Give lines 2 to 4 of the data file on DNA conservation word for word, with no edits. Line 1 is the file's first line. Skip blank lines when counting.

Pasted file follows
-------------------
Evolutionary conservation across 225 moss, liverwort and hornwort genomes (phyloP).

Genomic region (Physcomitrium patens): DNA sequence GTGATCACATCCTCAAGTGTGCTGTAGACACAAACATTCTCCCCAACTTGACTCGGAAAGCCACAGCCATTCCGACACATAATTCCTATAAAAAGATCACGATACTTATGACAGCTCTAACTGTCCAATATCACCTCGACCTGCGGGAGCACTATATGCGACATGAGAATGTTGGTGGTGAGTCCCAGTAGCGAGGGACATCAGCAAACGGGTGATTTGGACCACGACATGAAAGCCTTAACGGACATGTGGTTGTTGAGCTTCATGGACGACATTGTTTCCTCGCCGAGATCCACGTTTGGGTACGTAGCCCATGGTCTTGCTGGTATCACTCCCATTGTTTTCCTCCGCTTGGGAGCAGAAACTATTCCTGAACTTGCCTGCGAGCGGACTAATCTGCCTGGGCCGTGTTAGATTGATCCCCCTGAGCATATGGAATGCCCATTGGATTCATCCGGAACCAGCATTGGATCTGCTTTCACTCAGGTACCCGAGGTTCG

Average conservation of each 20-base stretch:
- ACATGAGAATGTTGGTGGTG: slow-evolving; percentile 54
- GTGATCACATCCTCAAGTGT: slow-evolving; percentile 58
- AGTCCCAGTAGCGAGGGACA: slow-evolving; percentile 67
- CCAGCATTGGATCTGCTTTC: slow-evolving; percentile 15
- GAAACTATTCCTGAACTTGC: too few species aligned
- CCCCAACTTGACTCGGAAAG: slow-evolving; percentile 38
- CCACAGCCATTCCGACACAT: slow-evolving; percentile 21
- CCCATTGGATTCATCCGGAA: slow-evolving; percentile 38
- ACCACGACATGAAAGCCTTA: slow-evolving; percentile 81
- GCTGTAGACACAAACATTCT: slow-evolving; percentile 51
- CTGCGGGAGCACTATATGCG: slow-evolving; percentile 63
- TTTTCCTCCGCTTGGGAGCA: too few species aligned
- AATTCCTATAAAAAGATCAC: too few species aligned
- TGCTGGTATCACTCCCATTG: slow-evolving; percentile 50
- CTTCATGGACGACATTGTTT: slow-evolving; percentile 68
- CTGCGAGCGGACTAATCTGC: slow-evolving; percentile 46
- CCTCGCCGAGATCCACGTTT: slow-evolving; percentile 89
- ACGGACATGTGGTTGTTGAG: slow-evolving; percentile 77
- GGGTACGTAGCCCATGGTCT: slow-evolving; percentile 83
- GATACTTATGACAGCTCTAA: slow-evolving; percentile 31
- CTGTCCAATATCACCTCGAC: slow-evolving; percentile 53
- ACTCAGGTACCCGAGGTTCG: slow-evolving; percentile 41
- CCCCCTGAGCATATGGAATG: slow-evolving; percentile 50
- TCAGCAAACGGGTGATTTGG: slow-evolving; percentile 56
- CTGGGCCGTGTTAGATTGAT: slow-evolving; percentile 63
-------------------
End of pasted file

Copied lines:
Genomic region (Physcomitrium patens): DNA sequence GTGATCACATCCTCAAGTGTGCTGTAGACACAAACATTCTCCCCAACTTGACTCGGAAAGCCACAGCCATTCCGACACATAATTCCTATAAAAAGATCACGATACTTATGACAGCTCTAACTGTCCAATATCACCTCGACCTGCGGGAGCACTATATGCGACATGAGAATGTTGGTGGTGAGTCCCAGTAGCGAGGGACATCAGCAAACGGGTGATTTGGACCACGACATGAAAGCCTTAACGGACATGTGGTTGTTGAGCTTCATGGACGACATTGTTTCCTCGCCGAGATCCACGTTTGGGTACGTAGCCCATGGTCTTGCTGGTATCACTCCCATTGTTTTCCTCCGCTTGGGAGCAGAAACTATTCCTGAACTTGCCTGCGAGCGGACTAATCTGCCTGGGCCGTGTTAGATTGATCCCCCTGAGCATATGGAATGCCCATTGGATTCATCCGGAACCAGCATTGGATCTGCTTTCACTCAGGTACCCGAGGTTCG

Average conservation of each 20-base stretch:
- ACATGAGAATGTTGGTGGTG: slow-evolving; percentile 54